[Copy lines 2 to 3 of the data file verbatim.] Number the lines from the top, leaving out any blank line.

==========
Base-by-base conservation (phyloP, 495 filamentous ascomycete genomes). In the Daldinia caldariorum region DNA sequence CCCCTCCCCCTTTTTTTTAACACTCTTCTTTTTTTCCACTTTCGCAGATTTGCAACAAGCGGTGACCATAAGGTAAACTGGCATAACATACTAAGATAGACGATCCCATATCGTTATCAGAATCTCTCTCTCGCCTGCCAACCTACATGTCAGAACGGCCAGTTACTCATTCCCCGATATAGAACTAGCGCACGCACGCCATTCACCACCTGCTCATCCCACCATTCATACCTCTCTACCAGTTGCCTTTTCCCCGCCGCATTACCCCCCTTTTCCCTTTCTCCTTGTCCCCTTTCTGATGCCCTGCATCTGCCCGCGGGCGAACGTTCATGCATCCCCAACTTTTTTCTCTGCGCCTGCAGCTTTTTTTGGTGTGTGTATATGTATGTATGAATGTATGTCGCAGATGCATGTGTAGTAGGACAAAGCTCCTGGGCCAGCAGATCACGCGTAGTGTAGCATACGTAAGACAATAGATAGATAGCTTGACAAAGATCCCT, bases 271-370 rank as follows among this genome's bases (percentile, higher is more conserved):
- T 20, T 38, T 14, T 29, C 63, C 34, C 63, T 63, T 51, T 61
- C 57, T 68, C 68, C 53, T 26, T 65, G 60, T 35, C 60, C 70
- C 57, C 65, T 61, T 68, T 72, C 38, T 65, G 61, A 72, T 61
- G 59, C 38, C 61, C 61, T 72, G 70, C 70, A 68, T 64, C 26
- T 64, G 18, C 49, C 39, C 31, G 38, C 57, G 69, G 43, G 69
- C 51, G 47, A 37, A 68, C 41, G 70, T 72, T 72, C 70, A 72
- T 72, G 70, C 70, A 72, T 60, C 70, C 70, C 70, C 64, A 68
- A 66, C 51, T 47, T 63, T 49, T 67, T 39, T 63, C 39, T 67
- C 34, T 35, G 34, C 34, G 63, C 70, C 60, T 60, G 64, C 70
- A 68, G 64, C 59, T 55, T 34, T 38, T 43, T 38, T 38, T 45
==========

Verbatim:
- T 20, T 38, T 14, T 29, C 63, C 34, C 63, T 63, T 51, T 61
- C 57, T 68, C 68, C 53, T 26, T 65, G 60, T 35, C 60, C 70